Clergy

Welcome, Clergy!
 
This area is intended for all clergy who have attended a Walk to Emmaus, Chrysalis, or other Three-day movements, and clergy who have not attended a Three-day movement and are interested in knowing more.
 
If you have attended a Walk to Emmaus, Chrysalis, or another Three-day movement, and you would like to serve the Atlanta South Walk to Emmaus community in a clergy role (called a "spiritual"), please review the Clergy Criteria by reading below and using the menu on the left. Then complete and submit the "Clergy Application Form" (contact us to receive the form via email).
 
If you are new to the Walk to Emmaus and would like to attend an Emmaus weekend before serving on a weekend(which is required), please request the "Clergy Interest Form" (contact us to receive it via email) .

Clergy Criteria for Emmaus and Chrysalis
(updated on May 30, 2012)
(These updated criteria replace and supersede the section on clergy qualifications found on pages 29-31 of The Upper Room Handbook on Emmaus (2nd. edition), and on pages 63-66 of the Upper Room Handbook on Chrysalis).

Clergy are critical to The Walk to Emmaus and Chrysalis. These movements depend on a solid partnership between laypersons and clergy. Emmaus and Chrysalis expect this partnership to carry forward from Emmaus and Chrysalis weekends to enhance and support the ministries of the local church.
 
It is important to have:
  • a thorough understanding of the role of the clergy in Emmaus and Chrysalis, which are designed to be lay-led movements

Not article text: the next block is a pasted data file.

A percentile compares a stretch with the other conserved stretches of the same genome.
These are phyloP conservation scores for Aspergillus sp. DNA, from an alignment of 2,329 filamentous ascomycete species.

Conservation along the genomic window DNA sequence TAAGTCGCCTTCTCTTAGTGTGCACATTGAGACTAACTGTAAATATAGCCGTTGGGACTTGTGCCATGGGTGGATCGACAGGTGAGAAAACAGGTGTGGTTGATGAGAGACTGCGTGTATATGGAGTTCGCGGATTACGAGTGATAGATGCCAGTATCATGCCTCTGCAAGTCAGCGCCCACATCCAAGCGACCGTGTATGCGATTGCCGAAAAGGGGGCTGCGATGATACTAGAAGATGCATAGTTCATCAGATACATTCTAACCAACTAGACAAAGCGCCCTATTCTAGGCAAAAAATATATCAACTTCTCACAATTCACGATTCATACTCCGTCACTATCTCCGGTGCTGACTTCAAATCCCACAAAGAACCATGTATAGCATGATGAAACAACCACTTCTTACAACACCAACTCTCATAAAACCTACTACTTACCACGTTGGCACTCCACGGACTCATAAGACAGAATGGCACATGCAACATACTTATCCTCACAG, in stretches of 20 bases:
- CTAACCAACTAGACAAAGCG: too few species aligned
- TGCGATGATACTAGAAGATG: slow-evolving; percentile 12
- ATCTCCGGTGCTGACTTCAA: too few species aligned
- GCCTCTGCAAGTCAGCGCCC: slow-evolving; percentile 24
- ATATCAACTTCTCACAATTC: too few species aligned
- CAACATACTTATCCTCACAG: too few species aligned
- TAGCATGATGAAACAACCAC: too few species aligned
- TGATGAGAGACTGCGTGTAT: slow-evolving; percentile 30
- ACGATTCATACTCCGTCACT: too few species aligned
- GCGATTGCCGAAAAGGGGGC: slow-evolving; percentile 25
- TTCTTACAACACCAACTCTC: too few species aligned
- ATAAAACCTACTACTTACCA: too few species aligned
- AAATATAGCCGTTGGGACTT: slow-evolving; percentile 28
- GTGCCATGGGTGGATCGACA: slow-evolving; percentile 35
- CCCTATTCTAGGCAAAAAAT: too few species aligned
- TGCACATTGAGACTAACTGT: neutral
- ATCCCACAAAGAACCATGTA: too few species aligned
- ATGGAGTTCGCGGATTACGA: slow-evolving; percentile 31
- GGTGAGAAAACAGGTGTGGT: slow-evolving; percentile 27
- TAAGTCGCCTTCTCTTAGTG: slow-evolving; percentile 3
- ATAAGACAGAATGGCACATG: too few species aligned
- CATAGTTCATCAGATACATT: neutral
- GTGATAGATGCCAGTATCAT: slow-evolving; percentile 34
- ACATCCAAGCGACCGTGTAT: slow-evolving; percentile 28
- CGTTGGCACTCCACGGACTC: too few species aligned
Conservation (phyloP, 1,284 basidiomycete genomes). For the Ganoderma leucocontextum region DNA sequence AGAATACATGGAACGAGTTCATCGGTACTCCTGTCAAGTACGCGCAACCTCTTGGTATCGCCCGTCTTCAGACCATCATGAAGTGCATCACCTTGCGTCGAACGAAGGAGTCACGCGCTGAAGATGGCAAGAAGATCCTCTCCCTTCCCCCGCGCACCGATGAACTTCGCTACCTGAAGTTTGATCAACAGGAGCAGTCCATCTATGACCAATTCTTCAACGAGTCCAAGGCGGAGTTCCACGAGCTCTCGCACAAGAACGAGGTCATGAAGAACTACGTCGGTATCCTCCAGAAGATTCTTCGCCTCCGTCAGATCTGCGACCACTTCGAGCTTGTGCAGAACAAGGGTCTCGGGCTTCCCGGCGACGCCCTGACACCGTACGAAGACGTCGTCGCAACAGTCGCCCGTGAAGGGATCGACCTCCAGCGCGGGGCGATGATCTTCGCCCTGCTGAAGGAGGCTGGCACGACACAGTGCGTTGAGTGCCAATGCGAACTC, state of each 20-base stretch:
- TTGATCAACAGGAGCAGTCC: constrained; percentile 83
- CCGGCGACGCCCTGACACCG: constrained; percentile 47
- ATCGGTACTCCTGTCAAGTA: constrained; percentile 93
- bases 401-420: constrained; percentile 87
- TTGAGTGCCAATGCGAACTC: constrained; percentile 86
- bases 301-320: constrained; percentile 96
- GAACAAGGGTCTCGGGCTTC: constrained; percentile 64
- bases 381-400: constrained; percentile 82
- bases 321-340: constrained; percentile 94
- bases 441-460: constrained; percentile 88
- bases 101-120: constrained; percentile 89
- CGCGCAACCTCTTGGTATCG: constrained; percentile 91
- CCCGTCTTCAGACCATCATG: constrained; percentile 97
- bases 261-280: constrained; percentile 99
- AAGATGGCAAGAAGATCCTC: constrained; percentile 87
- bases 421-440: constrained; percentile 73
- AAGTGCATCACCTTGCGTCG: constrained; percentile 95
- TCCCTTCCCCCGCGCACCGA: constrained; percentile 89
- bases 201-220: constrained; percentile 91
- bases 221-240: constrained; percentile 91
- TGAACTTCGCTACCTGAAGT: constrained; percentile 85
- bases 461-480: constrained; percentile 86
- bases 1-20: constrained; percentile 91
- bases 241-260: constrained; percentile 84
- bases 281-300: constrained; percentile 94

• clarity about what is expected of the clergy who serve Emmaus and Chrysalis
  • a good understanding of how men and women are recognized as clergy and what qualifies them to be called "clergy"
Emmaus and Chrysalis teams are a ministry partnership between clergy and laity. This partnership represents these persons' equality before God, as baptized members of the body of Christ; while, at the same time honoring their distinctive roles in the ministry of the church. This relationship is lost if communities become lax about the criteria for selecting Spiritual Directors.
 
Chrysalis and Emmaus both seek to overcome clergy domination of Christian ministry by moving laypersons forward as the front-line of ministry in the world through intentional partnership and mutual respect--not by diminishing the historic and essential role of the clergy.

 
Note: Emmaus and Chrysalis lay leaders should never discount the role of clergy or convey an anti-clergy attitude. Those persons who are unwilling to honor the ministry partnership and the validity of clergy leadership should not be selected as leaders for eitherEmmaus and Chrysalis.